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Do I NEED a handler?

Written by Sarah Strong

Short answer, no, likely not if you’re a raw lifter. But let me expand. 

As powerlifting has popularized and especially with the rise of lifting on Instagram, the use of handlers at meets has also risen. It seems trendy to have a handler at meets today. I hear many new lifters state that they “need” a handler. But, in most cases, I don’t think a handler is necessary.

What is a handler?

“Handler” is a generic term for a person designated to help you at a meet. This job can have many variants depending on the athlete’s needs. Typical duties of a handler include:

– calling numbers for attempts

– setting up warm-up weights

– wrapping a lifter or helping the lifter get into gear

– doing hand-offs

– making sure the athlete rests, hydrates, and eats appropriately

Many lifters feel they cannot compete without a handler. However, this is not an issue of whether they can physically compete. It is normally an issue of confidence. If you want to compete as a powerlifter, especially as a raw lifter, I do not believe you need a handler. I competed my first four years without a handler and achieved an elite total doing so. It is 100% possible to be a successful raw lifter without a handler. When I first did get a handler, it was because I was in wraps. The handler was my coach, who knew my lifting and knew how I liked to be wrapped.

Too often, I see newer lifters fall into the Instagram pressure and hire some random person to become their handler. Oftentimes, this person has never lifted with or worked with the athlete. They do not know the athlete’s technique. They do not know their limits. They simply know nothing about the lifter other than basics. And lifters somehow trust this stranger to advise them on meet day and call numbers. I don’t know about you, but I trust myself a hell of a lot more than I trust a stranger. 

One common job of a handler is to call numbers for attempts. If you want someone to call your numbers, they absolutely need to know you as a lifter. They need to know what you look like when you’re at your max. They need to know what size jumps you’re comfortable with taking. Hiring a stranger to make these calls is asinine and often leads to throwing the meet away. I believe it is your job as an athlete to know what attempts you should make. Sure, sometimes we might consult a second person if we’re torn. But in the end, this is your meet. It’s your body, and it’s your training. You need to build the mental strength and confidence to pick your meet day attempts.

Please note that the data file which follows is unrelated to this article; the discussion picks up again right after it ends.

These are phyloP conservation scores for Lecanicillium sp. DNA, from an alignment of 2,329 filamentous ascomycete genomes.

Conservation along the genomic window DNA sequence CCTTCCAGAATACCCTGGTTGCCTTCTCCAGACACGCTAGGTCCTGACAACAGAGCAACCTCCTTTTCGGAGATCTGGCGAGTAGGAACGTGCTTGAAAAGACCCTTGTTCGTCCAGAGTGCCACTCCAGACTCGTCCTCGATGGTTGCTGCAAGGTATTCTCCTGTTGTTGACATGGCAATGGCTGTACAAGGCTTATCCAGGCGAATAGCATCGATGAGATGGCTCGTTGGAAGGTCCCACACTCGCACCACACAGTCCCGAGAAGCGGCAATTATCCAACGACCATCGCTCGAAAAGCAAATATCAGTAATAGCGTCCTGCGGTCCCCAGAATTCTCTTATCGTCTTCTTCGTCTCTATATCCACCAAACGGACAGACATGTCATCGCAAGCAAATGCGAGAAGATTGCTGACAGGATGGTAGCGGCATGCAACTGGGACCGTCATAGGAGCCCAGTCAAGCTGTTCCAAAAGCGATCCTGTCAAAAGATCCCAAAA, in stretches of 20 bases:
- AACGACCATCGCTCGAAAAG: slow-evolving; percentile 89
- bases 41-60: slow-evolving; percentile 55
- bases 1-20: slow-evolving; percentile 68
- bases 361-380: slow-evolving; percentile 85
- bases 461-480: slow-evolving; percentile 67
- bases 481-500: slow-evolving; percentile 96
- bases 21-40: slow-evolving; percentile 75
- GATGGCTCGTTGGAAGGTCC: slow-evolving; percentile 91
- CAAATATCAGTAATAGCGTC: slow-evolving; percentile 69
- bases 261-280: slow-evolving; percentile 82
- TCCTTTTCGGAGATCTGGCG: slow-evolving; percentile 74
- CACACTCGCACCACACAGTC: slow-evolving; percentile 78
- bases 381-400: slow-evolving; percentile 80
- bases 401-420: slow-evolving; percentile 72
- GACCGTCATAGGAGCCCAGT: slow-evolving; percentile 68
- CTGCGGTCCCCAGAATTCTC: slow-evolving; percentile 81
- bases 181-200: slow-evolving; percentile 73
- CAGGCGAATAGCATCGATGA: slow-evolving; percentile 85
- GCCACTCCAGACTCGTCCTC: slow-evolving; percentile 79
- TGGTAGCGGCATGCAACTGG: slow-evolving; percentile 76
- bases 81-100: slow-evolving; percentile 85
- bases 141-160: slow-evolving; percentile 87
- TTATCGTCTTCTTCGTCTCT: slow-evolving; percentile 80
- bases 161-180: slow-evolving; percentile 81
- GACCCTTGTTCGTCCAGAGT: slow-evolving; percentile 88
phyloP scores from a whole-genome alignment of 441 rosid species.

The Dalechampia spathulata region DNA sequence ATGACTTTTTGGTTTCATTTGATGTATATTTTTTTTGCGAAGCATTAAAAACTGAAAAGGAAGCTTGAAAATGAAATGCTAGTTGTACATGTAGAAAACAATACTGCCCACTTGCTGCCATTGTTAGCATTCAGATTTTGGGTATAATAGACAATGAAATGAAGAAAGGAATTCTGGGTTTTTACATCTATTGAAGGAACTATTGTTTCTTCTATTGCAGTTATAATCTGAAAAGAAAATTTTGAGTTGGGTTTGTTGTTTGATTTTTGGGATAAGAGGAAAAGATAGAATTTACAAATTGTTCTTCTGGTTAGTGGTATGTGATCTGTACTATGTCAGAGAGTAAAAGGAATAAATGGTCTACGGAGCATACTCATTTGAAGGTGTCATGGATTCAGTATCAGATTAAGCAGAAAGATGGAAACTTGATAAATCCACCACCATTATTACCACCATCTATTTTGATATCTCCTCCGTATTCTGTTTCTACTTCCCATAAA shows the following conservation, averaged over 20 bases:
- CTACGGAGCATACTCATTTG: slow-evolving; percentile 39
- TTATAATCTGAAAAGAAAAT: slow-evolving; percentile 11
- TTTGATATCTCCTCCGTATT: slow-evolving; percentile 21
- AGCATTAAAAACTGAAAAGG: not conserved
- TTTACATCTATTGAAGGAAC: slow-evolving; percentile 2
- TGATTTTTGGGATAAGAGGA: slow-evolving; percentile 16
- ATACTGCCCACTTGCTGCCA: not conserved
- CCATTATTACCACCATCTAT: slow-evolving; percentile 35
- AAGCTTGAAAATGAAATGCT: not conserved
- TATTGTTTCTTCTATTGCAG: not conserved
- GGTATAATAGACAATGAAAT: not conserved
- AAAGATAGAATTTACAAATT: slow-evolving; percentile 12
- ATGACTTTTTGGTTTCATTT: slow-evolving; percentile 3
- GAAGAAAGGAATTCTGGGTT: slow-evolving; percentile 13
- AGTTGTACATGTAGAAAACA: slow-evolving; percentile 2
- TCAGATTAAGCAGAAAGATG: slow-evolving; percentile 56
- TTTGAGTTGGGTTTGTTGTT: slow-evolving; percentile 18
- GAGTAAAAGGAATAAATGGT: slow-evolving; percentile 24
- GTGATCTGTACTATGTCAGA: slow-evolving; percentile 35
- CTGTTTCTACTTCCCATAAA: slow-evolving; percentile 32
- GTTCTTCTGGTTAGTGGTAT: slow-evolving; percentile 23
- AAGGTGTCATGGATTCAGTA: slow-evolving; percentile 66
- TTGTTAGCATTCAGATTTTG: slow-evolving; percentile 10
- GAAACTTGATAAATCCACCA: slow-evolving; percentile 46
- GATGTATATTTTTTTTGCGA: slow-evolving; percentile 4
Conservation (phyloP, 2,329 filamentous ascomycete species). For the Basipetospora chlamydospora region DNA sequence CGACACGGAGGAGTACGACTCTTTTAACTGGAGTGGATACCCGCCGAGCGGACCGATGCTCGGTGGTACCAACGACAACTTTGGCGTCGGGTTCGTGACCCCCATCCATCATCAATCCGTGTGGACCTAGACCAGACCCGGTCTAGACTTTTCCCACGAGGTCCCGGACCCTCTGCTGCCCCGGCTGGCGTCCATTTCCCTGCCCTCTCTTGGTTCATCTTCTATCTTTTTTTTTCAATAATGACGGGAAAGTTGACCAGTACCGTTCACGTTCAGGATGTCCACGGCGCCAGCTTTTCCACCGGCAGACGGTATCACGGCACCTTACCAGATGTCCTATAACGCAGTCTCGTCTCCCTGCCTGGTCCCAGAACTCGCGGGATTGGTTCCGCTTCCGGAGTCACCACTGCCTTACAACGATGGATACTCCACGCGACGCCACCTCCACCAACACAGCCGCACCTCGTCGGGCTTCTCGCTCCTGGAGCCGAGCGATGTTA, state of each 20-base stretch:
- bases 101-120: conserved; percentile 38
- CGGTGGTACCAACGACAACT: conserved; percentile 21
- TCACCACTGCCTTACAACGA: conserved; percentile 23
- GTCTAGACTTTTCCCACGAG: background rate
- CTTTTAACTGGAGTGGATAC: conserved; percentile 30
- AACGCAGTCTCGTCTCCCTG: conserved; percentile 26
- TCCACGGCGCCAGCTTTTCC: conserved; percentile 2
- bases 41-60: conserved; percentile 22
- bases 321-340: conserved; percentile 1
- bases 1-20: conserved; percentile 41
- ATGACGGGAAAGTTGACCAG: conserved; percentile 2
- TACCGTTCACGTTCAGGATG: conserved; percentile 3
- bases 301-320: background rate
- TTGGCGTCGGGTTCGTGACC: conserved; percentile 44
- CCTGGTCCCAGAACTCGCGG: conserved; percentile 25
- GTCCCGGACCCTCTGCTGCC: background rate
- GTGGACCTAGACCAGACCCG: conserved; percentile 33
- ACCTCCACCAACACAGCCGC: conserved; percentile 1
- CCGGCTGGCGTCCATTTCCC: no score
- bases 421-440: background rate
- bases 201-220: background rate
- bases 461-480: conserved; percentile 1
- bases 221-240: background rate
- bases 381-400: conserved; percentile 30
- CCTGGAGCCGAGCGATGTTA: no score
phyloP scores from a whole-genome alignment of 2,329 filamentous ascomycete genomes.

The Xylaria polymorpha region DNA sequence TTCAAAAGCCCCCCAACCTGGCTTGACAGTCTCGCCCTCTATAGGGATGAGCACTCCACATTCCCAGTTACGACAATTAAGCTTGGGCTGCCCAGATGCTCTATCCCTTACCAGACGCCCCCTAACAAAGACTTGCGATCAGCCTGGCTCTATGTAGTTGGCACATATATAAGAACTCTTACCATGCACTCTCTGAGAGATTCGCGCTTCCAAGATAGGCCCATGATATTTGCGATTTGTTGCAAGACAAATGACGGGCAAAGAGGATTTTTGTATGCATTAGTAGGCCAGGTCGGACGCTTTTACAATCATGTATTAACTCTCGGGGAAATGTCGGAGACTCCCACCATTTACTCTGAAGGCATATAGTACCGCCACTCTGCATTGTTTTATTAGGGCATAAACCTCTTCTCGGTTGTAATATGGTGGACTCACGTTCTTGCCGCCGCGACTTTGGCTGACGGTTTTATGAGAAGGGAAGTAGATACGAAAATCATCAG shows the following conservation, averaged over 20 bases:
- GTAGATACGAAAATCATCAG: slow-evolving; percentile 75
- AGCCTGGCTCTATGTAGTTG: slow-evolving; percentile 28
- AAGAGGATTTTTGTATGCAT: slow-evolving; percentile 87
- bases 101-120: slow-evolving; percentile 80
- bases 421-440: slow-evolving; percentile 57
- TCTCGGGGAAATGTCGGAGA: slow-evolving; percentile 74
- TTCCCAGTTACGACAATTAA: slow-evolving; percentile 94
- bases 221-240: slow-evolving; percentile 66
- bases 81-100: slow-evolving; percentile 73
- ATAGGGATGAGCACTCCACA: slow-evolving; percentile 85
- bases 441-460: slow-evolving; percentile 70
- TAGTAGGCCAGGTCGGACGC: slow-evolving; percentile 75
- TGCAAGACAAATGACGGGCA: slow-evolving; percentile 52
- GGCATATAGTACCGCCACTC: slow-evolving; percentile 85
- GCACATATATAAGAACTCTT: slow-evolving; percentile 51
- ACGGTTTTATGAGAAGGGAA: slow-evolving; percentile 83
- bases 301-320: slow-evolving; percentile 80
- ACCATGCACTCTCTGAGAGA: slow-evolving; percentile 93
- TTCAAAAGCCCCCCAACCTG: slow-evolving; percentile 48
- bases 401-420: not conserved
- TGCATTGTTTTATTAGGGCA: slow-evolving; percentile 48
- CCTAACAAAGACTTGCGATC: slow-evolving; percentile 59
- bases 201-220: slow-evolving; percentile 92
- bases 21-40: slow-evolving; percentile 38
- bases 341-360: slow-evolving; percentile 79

If you do feel the need to get a handler, it needs to be someone you have trained with. It should be a person who knows your communication style (ie. Do you need tough love or positivity? Do you like pep talks or to be left alone?). It should be a person with a wealth of knowledge not just about powerlifting, but about YOUR lifting. Because this is about you. You could hire the best coach in the world to handle you; but, if that person has never worked with you and doesn’t know your limitations, strengths, and weaknesses, it would be disastrous.

When is a handler needed?

If you compete in wraps or in geared lifting, you would benefit more from a handler. In these categories, you likely need someone to wrap you, help get you in your suit/shirt, and watch the timing of the meet. Getting wrapped or putting on a suit or shirt takes time, and an experienced handler can help time this for you so you don’t miss your time on the platform.

Now, just because I don’t think raw lifters NEED handlers, doesn’t mean you shouldn’t have support with you at a meet. There is definitely value in having friends and family there to support you and help out in small ways, like helping load warmup plates or running to get you food in an emergency. But, there’s a difference between having a support person and shelling out the big bucks (I’ve seen people pay A LOT for handlers) to have someone take control of your meet. Remember, this is YOUR meet. Take pride in that and take ownership of your lifting.

At the end of the day, this is your competition. Take power in that knowledge and let it motivate you to not just become physically stronger, but to become mentally stronger. I have seen too many lifters pay exorbitant amounts of money for a stranger to be in control of their meet. If you’re a raw lifter, I implore you to take that control.

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